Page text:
Think About Adding, Not Reducing

Break the psychological barrier by thinking about all the food you’re adding to your plate instead of constantly mourning the loss of meat from your diet. When you add lots of fruits, vegetables, and other plant-based foods to your diet, you’ll gradually forget about the lack of meat.

Slowly, plant-based foods will replace meat altogether. For instance, when making a pizza at home, you can always throw some more broccoli or spinach on it. Similarly, you can make sauces and soups that can make you forget about meat.

Try Tofu & Tempeh

The combination of tofu and tempeh can replace the meat in your diet. Although many people find both bland, it’s not a bad thing. Being bland means you can add things to make them taste the way you like.

Extra-firm tofu is the best option for replacing meat as it has the most meat-like texture. Try different herbs, spices, and seasonings to make them as delicious as possible. You can put tofu in the oven and add it to sandwiches and salads.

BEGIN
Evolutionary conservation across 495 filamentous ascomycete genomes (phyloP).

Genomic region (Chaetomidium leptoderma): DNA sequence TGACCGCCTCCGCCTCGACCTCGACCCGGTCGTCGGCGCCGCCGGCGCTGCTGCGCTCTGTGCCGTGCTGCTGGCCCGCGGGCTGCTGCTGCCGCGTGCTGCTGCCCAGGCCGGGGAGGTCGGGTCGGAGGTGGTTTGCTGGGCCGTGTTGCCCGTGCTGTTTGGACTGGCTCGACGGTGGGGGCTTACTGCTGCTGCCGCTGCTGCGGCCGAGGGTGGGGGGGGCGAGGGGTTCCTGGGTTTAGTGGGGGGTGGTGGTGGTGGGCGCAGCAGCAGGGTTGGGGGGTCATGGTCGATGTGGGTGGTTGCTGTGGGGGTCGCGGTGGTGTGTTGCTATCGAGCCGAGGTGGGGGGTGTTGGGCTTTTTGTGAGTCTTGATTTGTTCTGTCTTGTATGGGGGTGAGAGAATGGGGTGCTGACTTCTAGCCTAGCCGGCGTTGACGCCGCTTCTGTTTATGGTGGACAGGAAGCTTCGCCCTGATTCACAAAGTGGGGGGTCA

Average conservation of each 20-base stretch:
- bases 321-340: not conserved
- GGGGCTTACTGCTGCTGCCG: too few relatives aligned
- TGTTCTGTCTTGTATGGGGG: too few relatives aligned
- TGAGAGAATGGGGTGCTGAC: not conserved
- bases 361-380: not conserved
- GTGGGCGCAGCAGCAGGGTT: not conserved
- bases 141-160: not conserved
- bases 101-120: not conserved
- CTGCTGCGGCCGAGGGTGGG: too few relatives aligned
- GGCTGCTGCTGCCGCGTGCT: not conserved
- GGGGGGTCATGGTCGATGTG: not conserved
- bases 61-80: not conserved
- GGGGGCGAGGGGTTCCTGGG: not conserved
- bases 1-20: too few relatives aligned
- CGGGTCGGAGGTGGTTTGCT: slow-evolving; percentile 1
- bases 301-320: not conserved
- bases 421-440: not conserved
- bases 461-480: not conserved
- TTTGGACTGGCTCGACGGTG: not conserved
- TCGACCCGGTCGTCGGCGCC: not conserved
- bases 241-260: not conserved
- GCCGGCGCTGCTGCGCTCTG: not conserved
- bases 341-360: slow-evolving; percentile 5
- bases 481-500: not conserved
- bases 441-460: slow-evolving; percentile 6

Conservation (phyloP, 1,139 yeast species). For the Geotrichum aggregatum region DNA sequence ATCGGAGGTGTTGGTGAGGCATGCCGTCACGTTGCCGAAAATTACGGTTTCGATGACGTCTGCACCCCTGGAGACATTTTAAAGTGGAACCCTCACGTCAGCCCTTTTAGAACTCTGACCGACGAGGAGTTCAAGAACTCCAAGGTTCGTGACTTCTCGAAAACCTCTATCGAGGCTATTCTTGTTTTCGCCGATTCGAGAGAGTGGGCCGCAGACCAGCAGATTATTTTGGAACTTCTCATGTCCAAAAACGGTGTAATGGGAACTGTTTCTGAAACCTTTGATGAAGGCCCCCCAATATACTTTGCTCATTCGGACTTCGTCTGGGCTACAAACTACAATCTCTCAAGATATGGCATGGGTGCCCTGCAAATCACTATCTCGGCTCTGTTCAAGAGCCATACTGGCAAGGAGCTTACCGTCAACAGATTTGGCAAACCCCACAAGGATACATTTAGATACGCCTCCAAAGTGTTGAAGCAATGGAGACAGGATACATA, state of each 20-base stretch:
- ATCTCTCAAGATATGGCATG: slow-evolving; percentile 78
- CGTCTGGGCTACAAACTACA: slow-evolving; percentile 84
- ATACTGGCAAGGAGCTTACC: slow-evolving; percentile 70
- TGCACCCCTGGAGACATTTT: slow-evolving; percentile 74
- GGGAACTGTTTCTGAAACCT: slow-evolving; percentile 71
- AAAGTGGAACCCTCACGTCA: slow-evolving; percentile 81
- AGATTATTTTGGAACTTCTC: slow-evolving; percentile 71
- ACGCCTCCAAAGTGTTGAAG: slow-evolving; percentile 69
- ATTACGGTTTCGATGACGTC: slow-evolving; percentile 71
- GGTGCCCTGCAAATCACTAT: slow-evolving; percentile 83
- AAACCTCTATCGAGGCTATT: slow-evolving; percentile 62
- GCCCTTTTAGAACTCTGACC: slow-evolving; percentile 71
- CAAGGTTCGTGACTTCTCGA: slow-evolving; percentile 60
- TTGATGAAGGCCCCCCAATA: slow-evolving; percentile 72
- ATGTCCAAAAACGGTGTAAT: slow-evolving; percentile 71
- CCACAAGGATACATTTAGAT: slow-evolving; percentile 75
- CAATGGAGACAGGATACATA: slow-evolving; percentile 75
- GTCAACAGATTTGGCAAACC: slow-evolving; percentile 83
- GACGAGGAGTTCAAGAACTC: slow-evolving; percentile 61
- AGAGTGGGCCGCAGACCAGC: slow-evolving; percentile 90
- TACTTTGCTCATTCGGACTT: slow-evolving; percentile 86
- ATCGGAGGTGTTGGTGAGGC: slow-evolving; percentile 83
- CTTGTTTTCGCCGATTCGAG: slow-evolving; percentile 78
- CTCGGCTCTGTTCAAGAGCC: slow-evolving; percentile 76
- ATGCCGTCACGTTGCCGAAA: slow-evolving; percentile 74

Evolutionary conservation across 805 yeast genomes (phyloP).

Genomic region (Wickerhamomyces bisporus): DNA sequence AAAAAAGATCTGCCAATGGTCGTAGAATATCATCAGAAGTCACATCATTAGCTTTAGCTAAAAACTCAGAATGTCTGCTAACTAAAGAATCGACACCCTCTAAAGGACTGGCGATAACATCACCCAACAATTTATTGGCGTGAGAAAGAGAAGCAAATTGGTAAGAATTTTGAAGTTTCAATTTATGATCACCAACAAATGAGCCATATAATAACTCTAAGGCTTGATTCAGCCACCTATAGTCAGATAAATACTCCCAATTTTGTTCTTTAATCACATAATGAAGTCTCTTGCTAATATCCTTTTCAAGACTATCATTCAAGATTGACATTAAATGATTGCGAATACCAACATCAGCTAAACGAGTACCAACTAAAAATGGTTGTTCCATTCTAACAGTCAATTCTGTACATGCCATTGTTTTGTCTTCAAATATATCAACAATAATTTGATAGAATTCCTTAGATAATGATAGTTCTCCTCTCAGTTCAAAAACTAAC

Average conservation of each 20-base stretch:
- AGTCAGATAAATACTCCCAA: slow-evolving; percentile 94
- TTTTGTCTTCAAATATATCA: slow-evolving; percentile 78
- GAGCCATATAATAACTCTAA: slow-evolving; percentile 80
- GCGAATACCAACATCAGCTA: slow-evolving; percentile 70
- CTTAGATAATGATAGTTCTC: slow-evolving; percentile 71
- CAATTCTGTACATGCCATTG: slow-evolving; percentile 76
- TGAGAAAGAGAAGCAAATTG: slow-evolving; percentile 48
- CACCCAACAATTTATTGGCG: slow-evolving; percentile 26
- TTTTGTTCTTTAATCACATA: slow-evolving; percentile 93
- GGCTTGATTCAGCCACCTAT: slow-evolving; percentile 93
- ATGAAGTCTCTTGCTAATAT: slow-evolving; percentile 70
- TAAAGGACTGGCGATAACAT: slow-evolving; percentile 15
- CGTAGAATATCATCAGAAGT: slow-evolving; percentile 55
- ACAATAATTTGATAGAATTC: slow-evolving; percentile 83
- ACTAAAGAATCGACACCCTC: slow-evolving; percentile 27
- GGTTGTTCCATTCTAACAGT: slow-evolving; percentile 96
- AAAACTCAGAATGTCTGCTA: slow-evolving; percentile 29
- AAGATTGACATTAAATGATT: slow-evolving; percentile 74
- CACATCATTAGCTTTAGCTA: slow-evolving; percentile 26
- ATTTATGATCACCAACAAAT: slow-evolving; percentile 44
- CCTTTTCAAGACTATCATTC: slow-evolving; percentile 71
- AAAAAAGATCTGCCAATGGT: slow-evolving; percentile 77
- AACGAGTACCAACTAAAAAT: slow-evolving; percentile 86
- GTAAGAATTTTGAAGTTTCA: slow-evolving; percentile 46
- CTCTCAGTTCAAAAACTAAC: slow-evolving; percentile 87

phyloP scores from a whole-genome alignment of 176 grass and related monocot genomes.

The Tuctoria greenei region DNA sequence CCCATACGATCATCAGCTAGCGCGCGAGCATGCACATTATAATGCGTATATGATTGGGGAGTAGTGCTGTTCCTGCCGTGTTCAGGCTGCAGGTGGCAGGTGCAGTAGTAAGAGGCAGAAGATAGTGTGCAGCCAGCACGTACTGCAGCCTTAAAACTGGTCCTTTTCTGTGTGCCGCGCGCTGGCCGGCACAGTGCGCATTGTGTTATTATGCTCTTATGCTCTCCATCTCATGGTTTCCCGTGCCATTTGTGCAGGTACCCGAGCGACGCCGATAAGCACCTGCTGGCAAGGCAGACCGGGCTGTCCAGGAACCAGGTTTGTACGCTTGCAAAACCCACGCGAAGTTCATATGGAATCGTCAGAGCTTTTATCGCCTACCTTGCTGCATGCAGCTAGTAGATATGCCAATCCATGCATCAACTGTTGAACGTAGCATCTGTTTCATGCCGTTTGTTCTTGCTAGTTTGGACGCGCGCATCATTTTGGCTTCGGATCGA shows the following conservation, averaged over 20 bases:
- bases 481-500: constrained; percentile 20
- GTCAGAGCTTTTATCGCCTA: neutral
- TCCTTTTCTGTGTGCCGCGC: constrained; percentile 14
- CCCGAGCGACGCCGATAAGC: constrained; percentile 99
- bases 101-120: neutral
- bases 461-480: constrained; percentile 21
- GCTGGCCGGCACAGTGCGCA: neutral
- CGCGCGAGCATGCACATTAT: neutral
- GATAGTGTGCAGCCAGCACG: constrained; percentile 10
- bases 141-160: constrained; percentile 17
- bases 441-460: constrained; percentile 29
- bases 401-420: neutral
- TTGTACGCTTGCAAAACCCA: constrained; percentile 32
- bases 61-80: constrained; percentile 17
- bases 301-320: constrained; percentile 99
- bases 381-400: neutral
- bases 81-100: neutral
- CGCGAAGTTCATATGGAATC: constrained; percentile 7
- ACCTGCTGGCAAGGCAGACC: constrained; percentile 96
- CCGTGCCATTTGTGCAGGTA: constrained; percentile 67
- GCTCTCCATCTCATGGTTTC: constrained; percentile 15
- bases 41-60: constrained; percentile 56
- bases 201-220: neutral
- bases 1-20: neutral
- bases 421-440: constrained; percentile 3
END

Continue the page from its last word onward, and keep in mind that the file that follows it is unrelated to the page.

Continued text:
Similarly, tempeh can serve as an excellent alternative to ground meat and poultry if you cook it well. Always make it golden and crisp, and add your favorite seasonings and chilies. Let it soak the goodness of all the ingredients slowly.

Utilize Lentils as Ground Meat

Lentils can be an excellent substitute for meat in your diet. Treat them as ground meat, and you’ll see how they seamlessly fit in several of your favorite dishes, such as lasagna, stuffed peppers, etc. The quick-cooking lentils have an excellent texture that can replace ground meat and are rich in protein and iron.

Most people cook lentils in water. However, to get the maximum taste out of them, try cooking them in vegetable broth, and if you’re left with some, store it in the freezer.

Get Help from Friends

Abandoning meat can be a tough decision because people all around you might be eating it non-stop. That’s where your vegetarian friends come in. Try making friends who have also set themselves the goal of ditching meat and share your experience with them regularly.

It’ll help you learn about the process and motivate and encourage you for the future. Similarly, they can also help you navigate the menus of different restaurants so that you get the best non-meat meals without too much effort.

What to Expect

After switching to vegetarianism, you can expect to see both physical and social changes, and both are important in their own right. Let’s discuss them in detail here.

Improvement in Heart Health & Reduction in Cancer Risk

Your heart health will improve, and cancer risk will come down after you start consuming a vegetarian diet. The soluble fiber found in plants is excellent at controlling cholesterol.